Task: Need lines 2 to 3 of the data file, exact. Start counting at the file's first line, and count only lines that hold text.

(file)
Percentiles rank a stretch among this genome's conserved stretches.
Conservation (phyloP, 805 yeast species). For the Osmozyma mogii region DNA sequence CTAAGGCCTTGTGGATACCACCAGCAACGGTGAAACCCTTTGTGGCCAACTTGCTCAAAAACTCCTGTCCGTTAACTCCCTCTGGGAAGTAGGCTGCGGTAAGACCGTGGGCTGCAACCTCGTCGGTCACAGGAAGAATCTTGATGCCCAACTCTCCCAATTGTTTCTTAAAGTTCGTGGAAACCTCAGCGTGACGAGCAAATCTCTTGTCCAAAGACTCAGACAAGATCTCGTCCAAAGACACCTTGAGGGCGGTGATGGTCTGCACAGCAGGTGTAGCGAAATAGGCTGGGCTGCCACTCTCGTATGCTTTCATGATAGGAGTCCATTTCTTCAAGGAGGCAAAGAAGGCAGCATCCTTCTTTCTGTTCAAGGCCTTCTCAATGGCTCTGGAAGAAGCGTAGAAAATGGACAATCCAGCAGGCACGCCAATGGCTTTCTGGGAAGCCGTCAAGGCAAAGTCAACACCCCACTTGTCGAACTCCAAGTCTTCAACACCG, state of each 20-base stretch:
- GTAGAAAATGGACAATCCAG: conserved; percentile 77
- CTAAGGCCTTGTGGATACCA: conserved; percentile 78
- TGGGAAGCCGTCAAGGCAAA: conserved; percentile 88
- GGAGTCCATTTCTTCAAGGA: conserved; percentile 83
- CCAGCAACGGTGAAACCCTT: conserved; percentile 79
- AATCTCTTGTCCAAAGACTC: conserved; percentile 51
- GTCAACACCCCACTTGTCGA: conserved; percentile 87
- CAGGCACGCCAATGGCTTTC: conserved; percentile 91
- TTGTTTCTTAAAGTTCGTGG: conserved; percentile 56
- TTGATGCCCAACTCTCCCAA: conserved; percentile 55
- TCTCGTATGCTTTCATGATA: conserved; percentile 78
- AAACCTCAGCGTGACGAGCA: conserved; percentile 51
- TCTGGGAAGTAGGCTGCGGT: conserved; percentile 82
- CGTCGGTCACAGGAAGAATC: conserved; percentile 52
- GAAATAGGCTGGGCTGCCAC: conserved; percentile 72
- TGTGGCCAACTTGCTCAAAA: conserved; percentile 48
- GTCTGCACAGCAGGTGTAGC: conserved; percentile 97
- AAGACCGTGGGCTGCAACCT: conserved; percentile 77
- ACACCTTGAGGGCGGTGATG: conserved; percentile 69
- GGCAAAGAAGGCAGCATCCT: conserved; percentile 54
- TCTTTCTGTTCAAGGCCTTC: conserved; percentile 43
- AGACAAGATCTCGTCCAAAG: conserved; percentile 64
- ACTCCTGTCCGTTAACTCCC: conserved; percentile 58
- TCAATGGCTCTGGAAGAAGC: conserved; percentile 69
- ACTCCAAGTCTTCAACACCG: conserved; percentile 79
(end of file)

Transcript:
Conservation (phyloP, 805 yeast species). For the Osmozyma mogii region DNA sequence CTAAGGCCTTGTGGATACCACCAGCAACGGTGAAACCCTTTGTGGCCAACTTGCTCAAAAACTCCTGTCCGTTAACTCCCTCTGGGAAGTAGGCTGCGGTAAGACCGTGGGCTGCAACCTCGTCGGTCACAGGAAGAATCTTGATGCCCAACTCTCCCAATTGTTTCTTAAAGTTCGTGGAAACCTCAGCGTGACGAGCAAATCTCTTGTCCAAAGACTCAGACAAGATCTCGTCCAAAGACACCTTGAGGGCGGTGATGGTCTGCACAGCAGGTGTAGCGAAATAGGCTGGGCTGCCACTCTCGTATGCTTTCATGATAGGAGTCCATTTCTTCAAGGAGGCAAAGAAGGCAGCATCCTTCTTTCTGTTCAAGGCCTTCTCAATGGCTCTGGAAGAAGCGTAGAAAATGGACAATCCAGCAGGCACGCCAATGGCTTTCTGGGAAGCCGTCAAGGCAAAGTCAACACCCCACTTGTCGAACTCCAAGTCTTCAACACCG, state of each 20-base stretch:
- GTAGAAAATGGACAATCCAG: conserved; percentile 77